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Variant name
Saragat, Giovanni


November 14, 1855 Sanluri

February 27, 1938 Turin

Descriptive Note

Giovanni Saragat obtained a degree in jurisprudence from the University of Cagliari in 1875 and around 1880 he moved to Turin where he was a successful criminal lawyer. He was also a prolific writer, who wrote for the humor magazine Il fischietto (1881-82) and then covered the legal chronicles (cronache guidiziarie) for La Gazzetta piemontese under the pseudonym of Toga-Rasa (1882-1891). The pen name was probably the anagram of his last name (originally Saragattu, then Saragato, and then Saragat). In Roman times, during Augustus' reign, the toga rasa was described as an ordinary summer toga whose rough fibers were teased from the woven nap, then shaved back to a smoother, more comfortable finish. In modern Italian the toga, of course, refers to the lawyer’s robe, and “rasa” may humorously gain the meaning of the additional meaning of ‘worn out” or “threadbare” in line with the light, loquacious, and ironic tone of many of Saragat’s legal vignettes. Giovanni Saragat authored 12 collections of short stories: three are set in Sardinia (Popolo antico; Di la’ dal mare; Storie intime) two are co-written with Guido Rey and deal with mountaineering (Alpinismo a quattro mani; Famiglia alpinistica: Tipi e paesaggi); one tells the story of a soldier in the Sardinian army (In caserma) and the other cover judiciary chronicles often in a humorous tone: Mondo birbone: Tribunali umoristici (1890); La commedia della giustizia nell’ora presente: Ricchi e poveri (1898); Tribunali umoristici (1900); La Giustizia che diverte (1902); and Ironie (1917). These stories were typically praised by contemporary reviewers as demonstrating “arguto umorismo, [. . .] notevole profondità di osservazione e [. . .] vivacità di stile” and Saragat was seen as correcting Edmondo De Amicis’ popular idealized patriotism and sentimentalism with a realistic representation of human types and situations shaded by irony and wit (Gazzetta del popolo della domenica, 25 Marzo 1893). Under the pseudonym of Toga-Rasa, Saragat also wrote vignettes devoted to the 1911 Exposition, such as: Ritrovi preferiti all’Esposizione di Torino.” Le Esposizioni di Roma e Torino 1911. Milano: Treves, 1911. 244-46. The second of Giovanni Saragat’s children, Giuseppe Saragat, became the fifth President of the Italian Republic (1964-71). Giovanni Saragat shared his liberal politics with his children, and Giuseppe became one of the main leaders of the Italian Socialist party.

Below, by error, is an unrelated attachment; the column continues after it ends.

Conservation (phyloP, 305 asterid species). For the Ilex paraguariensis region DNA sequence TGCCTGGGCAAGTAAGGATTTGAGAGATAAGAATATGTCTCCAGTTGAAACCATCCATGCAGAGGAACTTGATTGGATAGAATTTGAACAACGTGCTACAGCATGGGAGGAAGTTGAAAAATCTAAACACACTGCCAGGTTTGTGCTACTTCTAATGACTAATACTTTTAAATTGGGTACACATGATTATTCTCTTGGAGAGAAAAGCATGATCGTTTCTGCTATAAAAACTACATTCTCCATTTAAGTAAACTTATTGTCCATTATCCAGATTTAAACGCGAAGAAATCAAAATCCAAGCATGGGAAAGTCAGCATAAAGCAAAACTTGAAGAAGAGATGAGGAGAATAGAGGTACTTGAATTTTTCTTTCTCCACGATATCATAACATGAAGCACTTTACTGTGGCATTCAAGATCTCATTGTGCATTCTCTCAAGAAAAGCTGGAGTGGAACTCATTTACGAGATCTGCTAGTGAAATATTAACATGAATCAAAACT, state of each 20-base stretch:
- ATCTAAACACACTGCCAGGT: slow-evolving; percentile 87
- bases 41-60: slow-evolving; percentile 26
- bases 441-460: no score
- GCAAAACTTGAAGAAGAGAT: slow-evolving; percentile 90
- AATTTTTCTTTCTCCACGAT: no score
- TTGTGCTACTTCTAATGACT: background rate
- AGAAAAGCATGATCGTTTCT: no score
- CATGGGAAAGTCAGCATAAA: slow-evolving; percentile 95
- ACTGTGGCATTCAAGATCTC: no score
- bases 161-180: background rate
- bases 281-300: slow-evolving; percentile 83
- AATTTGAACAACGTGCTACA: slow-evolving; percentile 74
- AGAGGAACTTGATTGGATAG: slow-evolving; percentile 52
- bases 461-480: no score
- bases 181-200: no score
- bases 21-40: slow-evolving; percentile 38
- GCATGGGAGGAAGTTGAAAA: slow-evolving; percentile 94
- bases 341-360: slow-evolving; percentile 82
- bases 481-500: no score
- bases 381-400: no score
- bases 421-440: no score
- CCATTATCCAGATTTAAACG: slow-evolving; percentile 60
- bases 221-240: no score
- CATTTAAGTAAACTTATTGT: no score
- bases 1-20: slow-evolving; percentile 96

Writers (Composers), Journalists

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